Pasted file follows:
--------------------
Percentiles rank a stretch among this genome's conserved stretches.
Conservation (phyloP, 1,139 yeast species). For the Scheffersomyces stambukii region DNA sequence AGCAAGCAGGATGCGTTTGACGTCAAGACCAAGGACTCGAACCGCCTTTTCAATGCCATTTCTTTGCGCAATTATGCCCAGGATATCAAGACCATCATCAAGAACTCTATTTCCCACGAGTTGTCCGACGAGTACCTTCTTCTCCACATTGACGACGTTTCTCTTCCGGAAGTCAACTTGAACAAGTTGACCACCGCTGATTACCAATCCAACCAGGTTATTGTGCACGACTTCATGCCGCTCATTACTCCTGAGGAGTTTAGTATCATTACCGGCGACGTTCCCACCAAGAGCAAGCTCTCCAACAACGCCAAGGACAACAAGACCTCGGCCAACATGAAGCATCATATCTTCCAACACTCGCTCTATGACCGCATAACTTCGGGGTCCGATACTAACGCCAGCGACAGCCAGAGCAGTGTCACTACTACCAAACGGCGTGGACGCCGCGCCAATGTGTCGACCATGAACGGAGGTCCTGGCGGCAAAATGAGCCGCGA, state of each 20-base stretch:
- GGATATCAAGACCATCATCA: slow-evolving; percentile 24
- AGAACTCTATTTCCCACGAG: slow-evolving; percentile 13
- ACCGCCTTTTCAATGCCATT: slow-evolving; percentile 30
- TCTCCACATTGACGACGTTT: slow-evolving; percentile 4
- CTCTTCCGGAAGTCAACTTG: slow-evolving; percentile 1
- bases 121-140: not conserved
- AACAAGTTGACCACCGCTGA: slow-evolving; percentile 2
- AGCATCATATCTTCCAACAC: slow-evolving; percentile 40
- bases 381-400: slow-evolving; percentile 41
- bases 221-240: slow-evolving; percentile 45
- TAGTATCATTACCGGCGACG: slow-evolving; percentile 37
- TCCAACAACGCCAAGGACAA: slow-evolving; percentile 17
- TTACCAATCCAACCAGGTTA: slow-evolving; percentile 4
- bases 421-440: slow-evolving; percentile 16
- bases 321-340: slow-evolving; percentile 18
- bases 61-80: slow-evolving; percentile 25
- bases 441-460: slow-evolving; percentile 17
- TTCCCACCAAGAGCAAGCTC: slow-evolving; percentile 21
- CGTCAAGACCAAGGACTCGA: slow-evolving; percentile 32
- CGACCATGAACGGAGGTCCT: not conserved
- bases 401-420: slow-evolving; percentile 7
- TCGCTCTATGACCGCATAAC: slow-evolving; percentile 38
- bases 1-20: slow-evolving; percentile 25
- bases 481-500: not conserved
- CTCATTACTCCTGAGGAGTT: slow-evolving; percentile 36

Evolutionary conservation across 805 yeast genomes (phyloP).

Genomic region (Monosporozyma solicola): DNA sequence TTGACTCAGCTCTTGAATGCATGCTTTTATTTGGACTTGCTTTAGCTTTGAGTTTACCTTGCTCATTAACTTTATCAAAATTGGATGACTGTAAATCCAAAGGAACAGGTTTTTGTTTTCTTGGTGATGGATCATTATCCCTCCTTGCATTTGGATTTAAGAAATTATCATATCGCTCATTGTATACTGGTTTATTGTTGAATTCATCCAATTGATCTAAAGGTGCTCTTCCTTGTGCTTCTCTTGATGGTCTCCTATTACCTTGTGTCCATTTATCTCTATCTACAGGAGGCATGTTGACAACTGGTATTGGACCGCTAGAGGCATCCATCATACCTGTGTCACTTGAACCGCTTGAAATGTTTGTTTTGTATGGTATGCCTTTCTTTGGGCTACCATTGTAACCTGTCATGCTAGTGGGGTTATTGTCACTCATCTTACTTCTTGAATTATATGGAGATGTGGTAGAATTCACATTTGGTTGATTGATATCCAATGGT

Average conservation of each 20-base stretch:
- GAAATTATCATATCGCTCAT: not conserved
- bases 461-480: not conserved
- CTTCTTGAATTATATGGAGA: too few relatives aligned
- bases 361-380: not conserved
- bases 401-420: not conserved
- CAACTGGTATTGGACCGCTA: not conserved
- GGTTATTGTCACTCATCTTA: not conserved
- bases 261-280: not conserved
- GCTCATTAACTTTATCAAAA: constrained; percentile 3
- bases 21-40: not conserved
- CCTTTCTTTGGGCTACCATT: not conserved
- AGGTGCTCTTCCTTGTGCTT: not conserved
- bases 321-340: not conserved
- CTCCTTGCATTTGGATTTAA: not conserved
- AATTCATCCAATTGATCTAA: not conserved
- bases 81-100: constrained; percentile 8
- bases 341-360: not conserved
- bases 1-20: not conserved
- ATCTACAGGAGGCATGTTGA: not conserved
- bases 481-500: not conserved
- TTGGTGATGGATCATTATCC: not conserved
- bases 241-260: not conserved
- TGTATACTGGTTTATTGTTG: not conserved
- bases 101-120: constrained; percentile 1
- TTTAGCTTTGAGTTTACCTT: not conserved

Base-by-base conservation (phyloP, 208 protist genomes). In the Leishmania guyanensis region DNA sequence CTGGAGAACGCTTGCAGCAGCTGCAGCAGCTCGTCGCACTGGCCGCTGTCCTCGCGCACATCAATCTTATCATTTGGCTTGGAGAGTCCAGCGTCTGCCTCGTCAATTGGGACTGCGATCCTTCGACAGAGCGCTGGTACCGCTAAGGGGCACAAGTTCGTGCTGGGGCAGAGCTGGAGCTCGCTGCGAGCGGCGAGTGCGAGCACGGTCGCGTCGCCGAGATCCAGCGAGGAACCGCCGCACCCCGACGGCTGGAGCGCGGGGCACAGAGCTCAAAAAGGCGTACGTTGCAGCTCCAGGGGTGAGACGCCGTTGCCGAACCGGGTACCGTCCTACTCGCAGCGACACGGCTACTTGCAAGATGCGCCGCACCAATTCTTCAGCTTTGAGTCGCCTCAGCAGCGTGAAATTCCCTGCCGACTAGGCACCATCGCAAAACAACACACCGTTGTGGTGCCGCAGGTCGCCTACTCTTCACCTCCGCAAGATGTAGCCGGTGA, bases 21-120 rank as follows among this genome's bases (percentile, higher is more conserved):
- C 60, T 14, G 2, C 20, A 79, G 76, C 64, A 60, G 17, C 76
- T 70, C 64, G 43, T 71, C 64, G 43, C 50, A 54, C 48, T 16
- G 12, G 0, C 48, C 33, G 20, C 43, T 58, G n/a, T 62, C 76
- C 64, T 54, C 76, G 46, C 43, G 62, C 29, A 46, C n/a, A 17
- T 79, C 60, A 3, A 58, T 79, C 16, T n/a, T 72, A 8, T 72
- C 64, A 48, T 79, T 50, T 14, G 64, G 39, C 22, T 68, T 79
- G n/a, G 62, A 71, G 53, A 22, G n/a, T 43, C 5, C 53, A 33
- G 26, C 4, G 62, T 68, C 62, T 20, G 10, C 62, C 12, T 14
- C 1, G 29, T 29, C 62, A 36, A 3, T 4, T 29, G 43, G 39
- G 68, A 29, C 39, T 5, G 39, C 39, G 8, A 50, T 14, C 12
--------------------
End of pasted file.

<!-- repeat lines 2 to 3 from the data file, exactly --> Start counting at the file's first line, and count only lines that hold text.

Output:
Conservation (phyloP, 1,139 yeast species). For the Scheffersomyces stambukii region DNA sequence AGCAAGCAGGATGCGTTTGACGTCAAGACCAAGGACTCGAACCGCCTTTTCAATGCCATTTCTTTGCGCAATTATGCCCAGGATATCAAGACCATCATCAAGAACTCTATTTCCCACGAGTTGTCCGACGAGTACCTTCTTCTCCACATTGACGACGTTTCTCTTCCGGAAGTCAACTTGAACAAGTTGACCACCGCTGATTACCAATCCAACCAGGTTATTGTGCACGACTTCATGCCGCTCATTACTCCTGAGGAGTTTAGTATCATTACCGGCGACGTTCCCACCAAGAGCAAGCTCTCCAACAACGCCAAGGACAACAAGACCTCGGCCAACATGAAGCATCATATCTTCCAACACTCGCTCTATGACCGCATAACTTCGGGGTCCGATACTAACGCCAGCGACAGCCAGAGCAGTGTCACTACTACCAAACGGCGTGGACGCCGCGCCAATGTGTCGACCATGAACGGAGGTCCTGGCGGCAAAATGAGCCGCGA, state of each 20-base stretch:
- GGATATCAAGACCATCATCA: slow-evolving; percentile 24